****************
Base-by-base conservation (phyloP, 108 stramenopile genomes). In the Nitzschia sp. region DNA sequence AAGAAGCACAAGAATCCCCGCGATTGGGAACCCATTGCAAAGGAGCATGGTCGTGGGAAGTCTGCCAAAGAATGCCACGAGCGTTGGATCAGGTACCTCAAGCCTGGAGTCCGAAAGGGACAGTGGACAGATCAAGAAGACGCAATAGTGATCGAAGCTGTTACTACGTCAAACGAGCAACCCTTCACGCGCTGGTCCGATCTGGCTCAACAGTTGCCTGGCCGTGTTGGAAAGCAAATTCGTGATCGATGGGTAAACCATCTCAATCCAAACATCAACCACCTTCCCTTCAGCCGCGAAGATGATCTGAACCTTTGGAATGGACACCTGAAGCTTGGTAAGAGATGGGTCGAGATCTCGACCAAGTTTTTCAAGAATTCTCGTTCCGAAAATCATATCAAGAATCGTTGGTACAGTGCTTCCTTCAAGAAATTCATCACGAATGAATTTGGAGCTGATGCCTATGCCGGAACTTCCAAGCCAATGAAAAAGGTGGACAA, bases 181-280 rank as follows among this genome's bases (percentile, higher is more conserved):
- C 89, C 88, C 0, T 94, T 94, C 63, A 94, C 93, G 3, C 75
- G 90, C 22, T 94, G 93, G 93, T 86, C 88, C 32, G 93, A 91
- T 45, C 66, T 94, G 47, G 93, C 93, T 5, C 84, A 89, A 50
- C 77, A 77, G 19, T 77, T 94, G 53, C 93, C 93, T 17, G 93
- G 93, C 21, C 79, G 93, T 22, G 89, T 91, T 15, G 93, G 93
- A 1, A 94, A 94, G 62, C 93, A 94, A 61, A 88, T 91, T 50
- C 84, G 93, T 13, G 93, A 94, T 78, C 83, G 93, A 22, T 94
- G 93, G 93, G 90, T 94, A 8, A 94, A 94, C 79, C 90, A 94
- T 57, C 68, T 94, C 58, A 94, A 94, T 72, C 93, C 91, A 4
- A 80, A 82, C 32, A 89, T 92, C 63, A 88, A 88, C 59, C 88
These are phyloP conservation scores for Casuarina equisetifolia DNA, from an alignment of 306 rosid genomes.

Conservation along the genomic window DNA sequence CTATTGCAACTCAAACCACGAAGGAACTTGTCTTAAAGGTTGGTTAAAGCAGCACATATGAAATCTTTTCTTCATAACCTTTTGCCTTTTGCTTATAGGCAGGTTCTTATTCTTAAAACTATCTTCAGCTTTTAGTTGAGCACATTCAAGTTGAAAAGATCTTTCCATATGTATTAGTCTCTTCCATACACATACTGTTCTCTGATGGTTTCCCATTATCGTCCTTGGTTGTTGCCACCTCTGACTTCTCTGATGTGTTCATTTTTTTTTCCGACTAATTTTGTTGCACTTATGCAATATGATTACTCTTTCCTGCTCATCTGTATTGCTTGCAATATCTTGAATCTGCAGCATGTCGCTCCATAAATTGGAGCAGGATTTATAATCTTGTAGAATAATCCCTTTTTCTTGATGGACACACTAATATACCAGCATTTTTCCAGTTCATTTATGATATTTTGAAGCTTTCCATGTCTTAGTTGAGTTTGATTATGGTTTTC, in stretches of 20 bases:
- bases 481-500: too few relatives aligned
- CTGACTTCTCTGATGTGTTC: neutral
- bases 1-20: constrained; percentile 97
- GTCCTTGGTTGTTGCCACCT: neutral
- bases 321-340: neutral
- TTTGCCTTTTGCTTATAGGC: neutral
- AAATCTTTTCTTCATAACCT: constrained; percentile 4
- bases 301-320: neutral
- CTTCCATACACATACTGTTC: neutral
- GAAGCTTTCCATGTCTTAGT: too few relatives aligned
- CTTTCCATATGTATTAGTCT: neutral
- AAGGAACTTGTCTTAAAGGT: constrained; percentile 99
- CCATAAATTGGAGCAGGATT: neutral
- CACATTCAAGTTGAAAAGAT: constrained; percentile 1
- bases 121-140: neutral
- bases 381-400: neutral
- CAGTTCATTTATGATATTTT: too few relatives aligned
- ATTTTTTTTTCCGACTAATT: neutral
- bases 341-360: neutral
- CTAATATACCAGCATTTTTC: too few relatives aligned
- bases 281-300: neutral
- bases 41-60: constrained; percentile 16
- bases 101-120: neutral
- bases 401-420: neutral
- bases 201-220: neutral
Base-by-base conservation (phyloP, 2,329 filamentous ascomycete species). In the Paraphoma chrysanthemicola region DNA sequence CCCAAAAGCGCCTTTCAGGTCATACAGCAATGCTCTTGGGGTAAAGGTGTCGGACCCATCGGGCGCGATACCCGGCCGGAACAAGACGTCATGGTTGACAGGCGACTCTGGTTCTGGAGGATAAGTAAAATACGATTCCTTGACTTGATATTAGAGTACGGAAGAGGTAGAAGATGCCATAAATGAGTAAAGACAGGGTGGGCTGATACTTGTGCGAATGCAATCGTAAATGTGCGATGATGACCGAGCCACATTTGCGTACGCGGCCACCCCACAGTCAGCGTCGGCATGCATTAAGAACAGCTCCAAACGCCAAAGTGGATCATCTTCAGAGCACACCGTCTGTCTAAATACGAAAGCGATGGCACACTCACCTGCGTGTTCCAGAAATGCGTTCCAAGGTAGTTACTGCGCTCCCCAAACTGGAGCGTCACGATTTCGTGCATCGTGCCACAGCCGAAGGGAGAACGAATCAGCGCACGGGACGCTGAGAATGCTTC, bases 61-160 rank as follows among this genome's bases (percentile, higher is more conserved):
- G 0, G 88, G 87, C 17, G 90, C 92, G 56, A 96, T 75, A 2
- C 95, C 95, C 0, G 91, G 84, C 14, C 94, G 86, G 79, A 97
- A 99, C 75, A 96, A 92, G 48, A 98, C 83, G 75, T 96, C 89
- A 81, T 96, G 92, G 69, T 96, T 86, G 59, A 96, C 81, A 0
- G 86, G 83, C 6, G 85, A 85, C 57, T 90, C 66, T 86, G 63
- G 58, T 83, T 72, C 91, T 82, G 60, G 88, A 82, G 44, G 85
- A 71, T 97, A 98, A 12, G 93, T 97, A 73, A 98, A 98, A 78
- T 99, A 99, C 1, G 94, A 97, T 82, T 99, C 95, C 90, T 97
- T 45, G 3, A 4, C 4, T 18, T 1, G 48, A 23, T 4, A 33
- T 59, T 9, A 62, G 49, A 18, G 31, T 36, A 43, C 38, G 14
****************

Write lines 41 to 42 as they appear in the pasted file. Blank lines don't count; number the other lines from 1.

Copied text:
- C 95, C 95, C 0, G 91, G 84, C 14, C 94, G 86, G 79, A 97
- A 99, C 75, A 96, A 92, G 48, A 98, C 83, G 75, T 96, C 89